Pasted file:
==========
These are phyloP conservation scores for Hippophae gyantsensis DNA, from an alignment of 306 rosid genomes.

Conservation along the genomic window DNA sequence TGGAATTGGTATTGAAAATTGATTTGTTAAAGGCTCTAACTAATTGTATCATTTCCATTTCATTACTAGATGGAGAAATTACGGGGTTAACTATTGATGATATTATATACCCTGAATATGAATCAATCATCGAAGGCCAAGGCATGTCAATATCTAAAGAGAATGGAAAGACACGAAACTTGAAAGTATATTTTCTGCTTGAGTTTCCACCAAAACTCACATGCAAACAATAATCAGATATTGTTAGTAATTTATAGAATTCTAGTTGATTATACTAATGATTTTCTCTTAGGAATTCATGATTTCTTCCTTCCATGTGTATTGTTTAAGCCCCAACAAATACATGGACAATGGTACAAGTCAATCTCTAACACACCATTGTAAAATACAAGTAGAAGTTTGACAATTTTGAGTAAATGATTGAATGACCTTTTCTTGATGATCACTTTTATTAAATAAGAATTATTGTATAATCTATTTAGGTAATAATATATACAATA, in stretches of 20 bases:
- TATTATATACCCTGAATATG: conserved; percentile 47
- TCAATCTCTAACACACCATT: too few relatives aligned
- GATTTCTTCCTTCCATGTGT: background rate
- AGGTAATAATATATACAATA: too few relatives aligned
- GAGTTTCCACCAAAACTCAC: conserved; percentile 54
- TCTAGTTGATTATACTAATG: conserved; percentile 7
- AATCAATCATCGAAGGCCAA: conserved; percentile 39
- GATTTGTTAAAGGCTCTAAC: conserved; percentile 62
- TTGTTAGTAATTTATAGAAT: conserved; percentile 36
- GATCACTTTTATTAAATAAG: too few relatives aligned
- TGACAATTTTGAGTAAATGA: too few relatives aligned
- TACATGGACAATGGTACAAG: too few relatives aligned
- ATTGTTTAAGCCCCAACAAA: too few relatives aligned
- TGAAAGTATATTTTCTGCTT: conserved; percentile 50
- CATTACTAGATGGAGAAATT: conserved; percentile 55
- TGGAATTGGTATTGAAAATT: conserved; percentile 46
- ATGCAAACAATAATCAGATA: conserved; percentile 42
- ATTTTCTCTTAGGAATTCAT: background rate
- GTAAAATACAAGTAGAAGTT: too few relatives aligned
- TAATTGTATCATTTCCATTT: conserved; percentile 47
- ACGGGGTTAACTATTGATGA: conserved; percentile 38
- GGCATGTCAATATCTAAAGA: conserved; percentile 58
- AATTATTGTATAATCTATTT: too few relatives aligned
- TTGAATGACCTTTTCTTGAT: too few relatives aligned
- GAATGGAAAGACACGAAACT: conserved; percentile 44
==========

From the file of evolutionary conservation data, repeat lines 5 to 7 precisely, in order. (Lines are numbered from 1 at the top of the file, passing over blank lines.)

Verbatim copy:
- GATTTCTTCCTTCCATGTGT: background rate
- AGGTAATAATATATACAATA: too few relatives aligned
- GAGTTTCCACCAAAACTCAC: conserved; percentile 54